To us, depression is just repressed creativity. So if people are afraid or depressed or mad at Trump or angry about war, we say, be creative. Be healthy. Be happy. Sing harmonies with your friends. Play music. Learn guitar. Practice scales, doodle on a notepad, write some verse and just see how the world will change.

Everyone is an artist and if they don’t act, if they don’t do, then, then they’re disempowering themselves and they ought not. That’s the biggest challenge.

How or where can people see your work? How can people support your work?
Well, we have a website at That has images and bios and sound files and videos. There’s a link to our first CD, “Magic” that Scott and Lance created with a couple of friends. It was one of those experiments in reality creating. As in, “let’s not wait ten years until we’re better to record a CD. Let’s do it now, not because we may not be around in ten years but just to challenge the convention that beginners shouldn’t record music.”

You know, “Says who?” Who made up these rules? “Magic” was a very empowering experience and we recommend that people play music and record. Write poems and read them. Paint images and exhibit them. We grow up believing that these types of experiences are for other people. We have to stop thinking that way, or we won’t “do”. We won’t have the rich life that others enjoy.

We’re going into the studio later this year to record our first CD with this band called “Howling in the Hills”.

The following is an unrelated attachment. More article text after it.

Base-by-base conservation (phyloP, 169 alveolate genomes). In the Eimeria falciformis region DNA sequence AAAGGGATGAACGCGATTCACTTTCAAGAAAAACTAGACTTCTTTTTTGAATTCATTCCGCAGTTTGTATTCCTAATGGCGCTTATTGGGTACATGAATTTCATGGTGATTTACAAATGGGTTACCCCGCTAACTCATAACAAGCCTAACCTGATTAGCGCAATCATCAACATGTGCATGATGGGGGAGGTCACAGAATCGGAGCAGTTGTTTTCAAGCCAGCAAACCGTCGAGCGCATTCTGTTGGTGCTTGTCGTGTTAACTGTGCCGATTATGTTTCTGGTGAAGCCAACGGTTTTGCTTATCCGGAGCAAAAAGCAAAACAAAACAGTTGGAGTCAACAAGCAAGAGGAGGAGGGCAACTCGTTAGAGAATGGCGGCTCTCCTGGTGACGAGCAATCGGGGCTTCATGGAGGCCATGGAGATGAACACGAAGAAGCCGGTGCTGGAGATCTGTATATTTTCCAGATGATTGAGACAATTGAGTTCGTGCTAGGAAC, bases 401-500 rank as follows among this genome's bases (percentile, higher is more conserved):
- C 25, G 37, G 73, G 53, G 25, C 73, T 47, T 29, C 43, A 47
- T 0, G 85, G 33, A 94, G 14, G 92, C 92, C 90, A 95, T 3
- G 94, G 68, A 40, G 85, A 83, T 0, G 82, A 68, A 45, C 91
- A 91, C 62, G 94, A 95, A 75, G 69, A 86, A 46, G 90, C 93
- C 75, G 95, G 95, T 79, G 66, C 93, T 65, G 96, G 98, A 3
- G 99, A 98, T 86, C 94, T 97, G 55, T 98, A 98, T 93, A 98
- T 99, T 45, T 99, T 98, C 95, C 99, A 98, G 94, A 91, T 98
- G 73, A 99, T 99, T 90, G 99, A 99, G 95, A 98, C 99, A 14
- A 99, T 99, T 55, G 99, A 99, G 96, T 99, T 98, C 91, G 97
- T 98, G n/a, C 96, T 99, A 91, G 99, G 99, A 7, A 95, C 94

We do a lot of live shows and our events are listed on our website, and we’re very active on Facebook and Instagram and Twitter. We always hope to inspire those who come to our shows to be creative. It helps to have some special, evident talent but it isn’t required. And thank God for that because if having a fun and rich experience in this short life is only for people with Michael Jackson or Neil Young-level talent, we’re all in trouble.

We say, do it anyway. We did, and the funny thing is this. If someone went and looked at our lives, all of us, they’d understand better the phrase “anybody can succeed” as long as the definition of “success” is learning to create something high quality with people you care about and be passionate enough about it that your art, your music, your creations is going to turn heads.

Contact Info:

Image Credit:
All indoor images are: Scott Diehl Photography
The 3 outdoor images are: Brad Glenn Donahue